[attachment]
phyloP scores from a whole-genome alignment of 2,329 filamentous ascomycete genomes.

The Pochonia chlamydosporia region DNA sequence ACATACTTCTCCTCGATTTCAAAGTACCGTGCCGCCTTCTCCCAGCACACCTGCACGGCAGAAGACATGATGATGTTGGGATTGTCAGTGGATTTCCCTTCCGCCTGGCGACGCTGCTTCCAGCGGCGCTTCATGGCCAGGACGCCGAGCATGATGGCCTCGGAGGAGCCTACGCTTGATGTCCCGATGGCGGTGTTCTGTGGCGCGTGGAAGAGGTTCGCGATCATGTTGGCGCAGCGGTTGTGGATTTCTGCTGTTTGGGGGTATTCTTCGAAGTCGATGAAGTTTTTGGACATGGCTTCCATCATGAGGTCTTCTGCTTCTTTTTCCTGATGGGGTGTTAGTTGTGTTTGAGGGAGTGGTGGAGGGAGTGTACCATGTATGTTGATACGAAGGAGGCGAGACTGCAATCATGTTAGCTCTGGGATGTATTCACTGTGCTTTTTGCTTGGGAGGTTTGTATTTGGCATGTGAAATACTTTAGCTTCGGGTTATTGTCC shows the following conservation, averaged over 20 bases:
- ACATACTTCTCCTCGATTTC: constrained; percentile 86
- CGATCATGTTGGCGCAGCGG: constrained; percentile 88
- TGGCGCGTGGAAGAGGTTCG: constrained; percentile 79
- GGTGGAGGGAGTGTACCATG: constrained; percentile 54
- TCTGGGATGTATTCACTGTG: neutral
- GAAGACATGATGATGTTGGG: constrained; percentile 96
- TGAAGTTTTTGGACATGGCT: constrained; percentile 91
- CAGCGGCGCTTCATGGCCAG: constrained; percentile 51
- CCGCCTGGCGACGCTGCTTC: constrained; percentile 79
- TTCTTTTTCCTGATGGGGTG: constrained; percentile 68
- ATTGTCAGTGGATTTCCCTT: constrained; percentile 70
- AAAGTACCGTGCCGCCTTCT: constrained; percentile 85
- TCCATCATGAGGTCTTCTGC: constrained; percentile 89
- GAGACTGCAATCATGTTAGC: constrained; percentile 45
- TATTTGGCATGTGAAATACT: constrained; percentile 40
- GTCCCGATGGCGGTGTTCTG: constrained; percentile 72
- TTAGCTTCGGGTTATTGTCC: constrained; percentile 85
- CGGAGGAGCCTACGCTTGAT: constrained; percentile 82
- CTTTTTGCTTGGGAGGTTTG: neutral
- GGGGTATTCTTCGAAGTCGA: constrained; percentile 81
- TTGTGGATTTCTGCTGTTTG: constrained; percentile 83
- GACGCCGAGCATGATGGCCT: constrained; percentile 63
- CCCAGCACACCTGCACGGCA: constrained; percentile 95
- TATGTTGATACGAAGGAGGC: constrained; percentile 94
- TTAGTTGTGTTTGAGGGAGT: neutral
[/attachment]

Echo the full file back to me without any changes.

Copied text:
phyloP scores from a whole-genome alignment of 2,329 filamentous ascomycete genomes.

The Pochonia chlamydosporia region DNA sequence ACATACTTCTCCTCGATTTCAAAGTACCGTGCCGCCTTCTCCCAGCACACCTGCACGGCAGAAGACATGATGATGTTGGGATTGTCAGTGGATTTCCCTTCCGCCTGGCGACGCTGCTTCCAGCGGCGCTTCATGGCCAGGACGCCGAGCATGATGGCCTCGGAGGAGCCTACGCTTGATGTCCCGATGGCGGTGTTCTGTGGCGCGTGGAAGAGGTTCGCGATCATGTTGGCGCAGCGGTTGTGGATTTCTGCTGTTTGGGGGTATTCTTCGAAGTCGATGAAGTTTTTGGACATGGCTTCCATCATGAGGTCTTCTGCTTCTTTTTCCTGATGGGGTGTTAGTTGTGTTTGAGGGAGTGGTGGAGGGAGTGTACCATGTATGTTGATACGAAGGAGGCGAGACTGCAATCATGTTAGCTCTGGGATGTATTCACTGTGCTTTTTGCTTGGGAGGTTTGTATTTGGCATGTGAAATACTTTAGCTTCGGGTTATTGTCC shows the following conservation, averaged over 20 bases:
- ACATACTTCTCCTCGATTTC: constrained; percentile 86
- CGATCATGTTGGCGCAGCGG: constrained; percentile 88
- TGGCGCGTGGAAGAGGTTCG: constrained; percentile 79
- GGTGGAGGGAGTGTACCATG: constrained; percentile 54
- TCTGGGATGTATTCACTGTG: neutral
- GAAGACATGATGATGTTGGG: constrained; percentile 96
- TGAAGTTTTTGGACATGGCT: constrained; percentile 91
- CAGCGGCGCTTCATGGCCAG: constrained; percentile 51
- CCGCCTGGCGACGCTGCTTC: constrained; percentile 79
- TTCTTTTTCCTGATGGGGTG: constrained; percentile 68
- ATTGTCAGTGGATTTCCCTT: constrained; percentile 70
- AAAGTACCGTGCCGCCTTCT: constrained; percentile 85
- TCCATCATGAGGTCTTCTGC: constrained; percentile 89
- GAGACTGCAATCATGTTAGC: constrained; percentile 45
- TATTTGGCATGTGAAATACT: constrained; percentile 40
- GTCCCGATGGCGGTGTTCTG: constrained; percentile 72
- TTAGCTTCGGGTTATTGTCC: constrained; percentile 85
- CGGAGGAGCCTACGCTTGAT: constrained; percentile 82
- CTTTTTGCTTGGGAGGTTTG: neutral
- GGGGTATTCTTCGAAGTCGA: constrained; percentile 81
- TTGTGGATTTCTGCTGTTTG: constrained; percentile 83
- GACGCCGAGCATGATGGCCT: constrained; percentile 63
- CCCAGCACACCTGCACGGCA: constrained; percentile 95
- TATGTTGATACGAAGGAGGC: constrained; percentile 94
- TTAGTTGTGTTTGAGGGAGT: neutral